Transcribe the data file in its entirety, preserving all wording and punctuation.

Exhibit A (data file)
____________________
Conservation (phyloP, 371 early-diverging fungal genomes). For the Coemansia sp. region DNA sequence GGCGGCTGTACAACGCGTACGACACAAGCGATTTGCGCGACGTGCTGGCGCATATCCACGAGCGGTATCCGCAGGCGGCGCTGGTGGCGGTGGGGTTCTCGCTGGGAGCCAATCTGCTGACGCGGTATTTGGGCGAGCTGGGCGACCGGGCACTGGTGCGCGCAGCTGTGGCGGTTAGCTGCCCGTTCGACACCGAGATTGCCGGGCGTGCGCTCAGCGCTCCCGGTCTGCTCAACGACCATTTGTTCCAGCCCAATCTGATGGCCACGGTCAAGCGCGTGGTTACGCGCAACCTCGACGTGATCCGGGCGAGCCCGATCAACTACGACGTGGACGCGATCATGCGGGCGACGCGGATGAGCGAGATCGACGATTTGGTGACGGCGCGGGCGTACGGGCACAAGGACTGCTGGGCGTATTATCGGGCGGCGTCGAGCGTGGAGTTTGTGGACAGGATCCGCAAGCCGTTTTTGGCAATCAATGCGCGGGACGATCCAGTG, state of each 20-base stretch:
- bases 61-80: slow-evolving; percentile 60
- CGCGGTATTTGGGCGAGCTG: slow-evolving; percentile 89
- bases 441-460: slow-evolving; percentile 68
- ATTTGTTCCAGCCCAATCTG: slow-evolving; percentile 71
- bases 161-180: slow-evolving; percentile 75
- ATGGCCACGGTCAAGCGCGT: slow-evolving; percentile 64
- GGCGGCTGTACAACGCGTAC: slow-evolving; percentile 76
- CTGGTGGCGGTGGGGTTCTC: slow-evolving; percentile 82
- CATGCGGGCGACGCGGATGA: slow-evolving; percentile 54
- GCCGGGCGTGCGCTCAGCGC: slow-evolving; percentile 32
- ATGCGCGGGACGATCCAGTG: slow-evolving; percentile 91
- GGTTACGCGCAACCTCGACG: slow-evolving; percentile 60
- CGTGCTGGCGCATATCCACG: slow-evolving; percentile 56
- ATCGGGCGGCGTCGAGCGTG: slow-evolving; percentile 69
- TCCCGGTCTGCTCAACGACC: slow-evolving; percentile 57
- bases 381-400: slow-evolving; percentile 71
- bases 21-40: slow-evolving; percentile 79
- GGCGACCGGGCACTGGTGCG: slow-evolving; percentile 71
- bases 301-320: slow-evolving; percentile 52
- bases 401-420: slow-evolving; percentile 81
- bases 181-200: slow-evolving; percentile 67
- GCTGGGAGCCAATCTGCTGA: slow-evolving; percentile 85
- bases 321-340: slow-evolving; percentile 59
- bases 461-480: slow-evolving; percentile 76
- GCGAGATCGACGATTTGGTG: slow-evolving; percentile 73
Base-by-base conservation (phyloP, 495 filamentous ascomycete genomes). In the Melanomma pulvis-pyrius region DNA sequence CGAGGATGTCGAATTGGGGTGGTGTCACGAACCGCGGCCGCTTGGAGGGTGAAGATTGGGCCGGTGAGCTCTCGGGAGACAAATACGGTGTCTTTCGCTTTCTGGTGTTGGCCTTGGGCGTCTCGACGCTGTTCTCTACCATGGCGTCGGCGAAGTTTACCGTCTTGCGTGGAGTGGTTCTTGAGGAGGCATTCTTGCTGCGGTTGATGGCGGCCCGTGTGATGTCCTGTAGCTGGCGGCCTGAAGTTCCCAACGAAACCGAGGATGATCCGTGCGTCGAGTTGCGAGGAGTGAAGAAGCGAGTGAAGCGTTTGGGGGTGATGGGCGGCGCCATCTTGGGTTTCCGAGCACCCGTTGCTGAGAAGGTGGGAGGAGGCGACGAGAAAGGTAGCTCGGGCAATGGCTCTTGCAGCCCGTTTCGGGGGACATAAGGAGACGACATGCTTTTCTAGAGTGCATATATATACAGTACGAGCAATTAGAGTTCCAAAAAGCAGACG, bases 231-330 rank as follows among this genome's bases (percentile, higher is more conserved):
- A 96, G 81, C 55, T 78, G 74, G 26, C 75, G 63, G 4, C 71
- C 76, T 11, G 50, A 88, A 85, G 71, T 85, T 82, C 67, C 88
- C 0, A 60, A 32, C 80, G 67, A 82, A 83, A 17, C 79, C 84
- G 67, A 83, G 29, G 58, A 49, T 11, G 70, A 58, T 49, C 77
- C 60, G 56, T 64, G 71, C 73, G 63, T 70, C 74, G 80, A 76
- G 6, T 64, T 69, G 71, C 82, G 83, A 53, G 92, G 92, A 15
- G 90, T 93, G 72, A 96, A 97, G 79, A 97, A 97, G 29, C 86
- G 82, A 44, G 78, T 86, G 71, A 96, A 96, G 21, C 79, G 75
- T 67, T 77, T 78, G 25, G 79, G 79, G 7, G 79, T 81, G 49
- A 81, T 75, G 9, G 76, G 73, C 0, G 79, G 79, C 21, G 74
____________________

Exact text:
Conservation (phyloP, 371 early-diverging fungal genomes). For the Coemansia sp. region DNA sequence GGCGGCTGTACAACGCGTACGACACAAGCGATTTGCGCGACGTGCTGGCGCATATCCACGAGCGGTATCCGCAGGCGGCGCTGGTGGCGGTGGGGTTCTCGCTGGGAGCCAATCTGCTGACGCGGTATTTGGGCGAGCTGGGCGACCGGGCACTGGTGCGCGCAGCTGTGGCGGTTAGCTGCCCGTTCGACACCGAGATTGCCGGGCGTGCGCTCAGCGCTCCCGGTCTGCTCAACGACCATTTGTTCCAGCCCAATCTGATGGCCACGGTCAAGCGCGTGGTTACGCGCAACCTCGACGTGATCCGGGCGAGCCCGATCAACTACGACGTGGACGCGATCATGCGGGCGACGCGGATGAGCGAGATCGACGATTTGGTGACGGCGCGGGCGTACGGGCACAAGGACTGCTGGGCGTATTATCGGGCGGCGTCGAGCGTGGAGTTTGTGGACAGGATCCGCAAGCCGTTTTTGGCAATCAATGCGCGGGACGATCCAGTG, state of each 20-base stretch:
- bases 61-80: slow-evolving; percentile 60
- CGCGGTATTTGGGCGAGCTG: slow-evolving; percentile 89
- bases 441-460: slow-evolving; percentile 68
- ATTTGTTCCAGCCCAATCTG: slow-evolving; percentile 71
- bases 161-180: slow-evolving; percentile 75
- ATGGCCACGGTCAAGCGCGT: slow-evolving; percentile 64
- GGCGGCTGTACAACGCGTAC: slow-evolving; percentile 76
- CTGGTGGCGGTGGGGTTCTC: slow-evolving; percentile 82
- CATGCGGGCGACGCGGATGA: slow-evolving; percentile 54
- GCCGGGCGTGCGCTCAGCGC: slow-evolving; percentile 32
- ATGCGCGGGACGATCCAGTG: slow-evolving; percentile 91
- GGTTACGCGCAACCTCGACG: slow-evolving; percentile 60
- CGTGCTGGCGCATATCCACG: slow-evolving; percentile 56
- ATCGGGCGGCGTCGAGCGTG: slow-evolving; percentile 69
- TCCCGGTCTGCTCAACGACC: slow-evolving; percentile 57
- bases 381-400: slow-evolving; percentile 71
- bases 21-40: slow-evolving; percentile 79
- GGCGACCGGGCACTGGTGCG: slow-evolving; percentile 71
- bases 301-320: slow-evolving; percentile 52
- bases 401-420: slow-evolving; percentile 81
- bases 181-200: slow-evolving; percentile 67
- GCTGGGAGCCAATCTGCTGA: slow-evolving; percentile 85
- bases 321-340: slow-evolving; percentile 59
- bases 461-480: slow-evolving; percentile 76
- GCGAGATCGACGATTTGGTG: slow-evolving; percentile 73
Base-by-base conservation (phyloP, 495 filamentous ascomycete genomes). In the Melanomma pulvis-pyrius region DNA sequence CGAGGATGTCGAATTGGGGTGGTGTCACGAACCGCGGCCGCTTGGAGGGTGAAGATTGGGCCGGTGAGCTCTCGGGAGACAAATACGGTGTCTTTCGCTTTCTGGTGTTGGCCTTGGGCGTCTCGACGCTGTTCTCTACCATGGCGTCGGCGAAGTTTACCGTCTTGCGTGGAGTGGTTCTTGAGGAGGCATTCTTGCTGCGGTTGATGGCGGCCCGTGTGATGTCCTGTAGCTGGCGGCCTGAAGTTCCCAACGAAACCGAGGATGATCCGTGCGTCGAGTTGCGAGGAGTGAAGAAGCGAGTGAAGCGTTTGGGGGTGATGGGCGGCGCCATCTTGGGTTTCCGAGCACCCGTTGCTGAGAAGGTGGGAGGAGGCGACGAGAAAGGTAGCTCGGGCAATGGCTCTTGCAGCCCGTTTCGGGGGACATAAGGAGACGACATGCTTTTCTAGAGTGCATATATATACAGTACGAGCAATTAGAGTTCCAAAAAGCAGACG, bases 231-330 rank as follows among this genome's bases (percentile, higher is more conserved):
- A 96, G 81, C 55, T 78, G 74, G 26, C 75, G 63, G 4, C 71
- C 76, T 11, G 50, A 88, A 85, G 71, T 85, T 82, C 67, C 88
- C 0, A 60, A 32, C 80, G 67, A 82, A 83, A 17, C 79, C 84
- G 67, A 83, G 29, G 58, A 49, T 11, G 70, A 58, T 49, C 77
- C 60, G 56, T 64, G 71, C 73, G 63, T 70, C 74, G 80, A 76
- G 6, T 64, T 69, G 71, C 82, G 83, A 53, G 92, G 92, A 15
- G 90, T 93, G 72, A 96, A 97, G 79, A 97, A 97, G 29, C 86
- G 82, A 44, G 78, T 86, G 71, A 96, A 96, G 21, C 79, G 75
- T 67, T 77, T 78, G 25, G 79, G 79, G 7, G 79, T 81, G 49
- A 81, T 75, G 9, G 76, G 73, C 0, G 79, G 79, C 21, G 74